The following letter comes to us by the way of Ethiopia, authored by a very bright and knowledge hungry adult student who is attending an American college here in the Southeast. The topic and basis of the discussion from their professor was for each student to determine what challenges or motivates them to get an education. This student took it upon herself to share her personal experiences growing up in another country and the differences in her home country’s education system as opposed to that of the United States. As you read this think about your personal perspective about education and see if there are similarities or differences between what is written here and your own worldview. Feel free to discuss in the comment section. (Other than a few grammatical corrections this letter is unedited and in her own words.) Permission from the student was granted to post her letter in this blog.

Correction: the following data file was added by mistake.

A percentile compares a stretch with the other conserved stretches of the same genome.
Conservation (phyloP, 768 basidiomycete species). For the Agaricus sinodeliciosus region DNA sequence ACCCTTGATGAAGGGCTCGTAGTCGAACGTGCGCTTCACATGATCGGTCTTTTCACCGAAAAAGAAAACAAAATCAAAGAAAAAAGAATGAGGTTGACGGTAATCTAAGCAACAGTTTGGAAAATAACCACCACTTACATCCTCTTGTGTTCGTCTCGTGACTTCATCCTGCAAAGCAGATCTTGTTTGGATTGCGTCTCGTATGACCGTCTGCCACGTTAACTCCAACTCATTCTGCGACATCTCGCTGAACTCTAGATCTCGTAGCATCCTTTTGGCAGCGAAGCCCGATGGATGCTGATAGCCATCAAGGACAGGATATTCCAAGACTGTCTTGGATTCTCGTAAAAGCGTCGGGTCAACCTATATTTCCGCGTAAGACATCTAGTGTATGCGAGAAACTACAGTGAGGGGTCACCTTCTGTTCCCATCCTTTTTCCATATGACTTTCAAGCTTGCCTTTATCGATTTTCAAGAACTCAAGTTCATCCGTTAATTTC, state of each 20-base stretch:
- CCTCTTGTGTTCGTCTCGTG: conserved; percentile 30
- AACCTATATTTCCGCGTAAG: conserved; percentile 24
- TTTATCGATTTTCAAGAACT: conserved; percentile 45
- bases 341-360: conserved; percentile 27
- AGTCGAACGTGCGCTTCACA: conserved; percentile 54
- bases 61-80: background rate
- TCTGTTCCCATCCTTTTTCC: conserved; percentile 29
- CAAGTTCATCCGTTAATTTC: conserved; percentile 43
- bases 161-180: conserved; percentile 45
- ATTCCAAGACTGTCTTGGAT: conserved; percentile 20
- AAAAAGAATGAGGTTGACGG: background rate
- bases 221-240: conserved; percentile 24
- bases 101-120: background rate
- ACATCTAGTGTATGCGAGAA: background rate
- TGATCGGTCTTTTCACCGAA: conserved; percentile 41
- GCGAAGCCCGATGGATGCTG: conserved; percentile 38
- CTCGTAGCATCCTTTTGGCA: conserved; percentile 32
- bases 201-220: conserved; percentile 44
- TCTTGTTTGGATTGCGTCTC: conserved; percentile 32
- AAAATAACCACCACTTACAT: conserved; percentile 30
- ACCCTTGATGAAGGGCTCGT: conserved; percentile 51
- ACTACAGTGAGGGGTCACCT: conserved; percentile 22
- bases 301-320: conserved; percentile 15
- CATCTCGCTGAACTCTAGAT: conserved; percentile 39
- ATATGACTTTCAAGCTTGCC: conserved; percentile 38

This might help to motivate the students in my class. In my opinion, it seems to me they don’t have any idea of the opportunity they have by sitting in the College Success class. Here is an old Ethiopian saying “A fool will be thirsty in the midst of the spring water”. School from where I came from (Ethiopia) is totally different. When I say different, I don’t mean it is best but I am glad that I had different experience to appreciate what is on hand and what I get. Without doubt, every Ethiopian is desperate to attend school. To do well at school is to gain the highest recognition with your peers, your family and also key to open doors to embrace your future. 70 to 75 students share one Classroom. Text books borrowed from school at the beginning of the year one for 5 to 6 students. Taking notes on lecture time is the only means of grasping the important information. The biggest challenge start when students start high school. The English language is taken as one subject in lower class will be the learning language almost all of high school classes. Every year a student must pass an endorsement exam, at Grades 8 & 10 these are nationally assessed, otherwise they are regionally evaluated. Failure means repeating a year, after a second failure the student can no longer attend a government school. Entry level grades to universities and colleges are continually being revised upwards as more students pass through the system and government college/university expansion is unable to accommodate all new entrants. To attend ones interest of study depends on the student’s score and how many spots are available at each university and within ones choice. But if the student passed with a lower score or if the student’s universities of choice are full, then the government can place the student in another university with a different course of study. From an American perspective, I know how this sounds, but until the last couple of decades, there were only few universities in Ethiopia, so spots were very limited and very competitive. Now there are around 31 universities so acceptance is still competitive but more openings exist for students to attend. Motivation always depends on your needs to achieve something. Abraham Maslow, considered by many to be the father of modern management psychology “believed everyone is capable and has the desire to reach their highest hierarchy of self actualization.” If you are competing from 80,000 students to attend two Universities; keep in mind universities capacity are not more than 30,000 students every year, and Math was the key of getting in, you will be motivated to succeed in algebra or any higher level math. If there were no Pell-grants, no student loans, not enough text books, no college successes classes and no exams re- takes, in my opinion, we might see fewer students in college but every one of them would fight harder to be better in math and they would relate school to every aspect of their life. It is not effective only for math however, but for most areas of our lives. If we really need it we will try to get it; if we really TRY to get it we will succeed in getting it.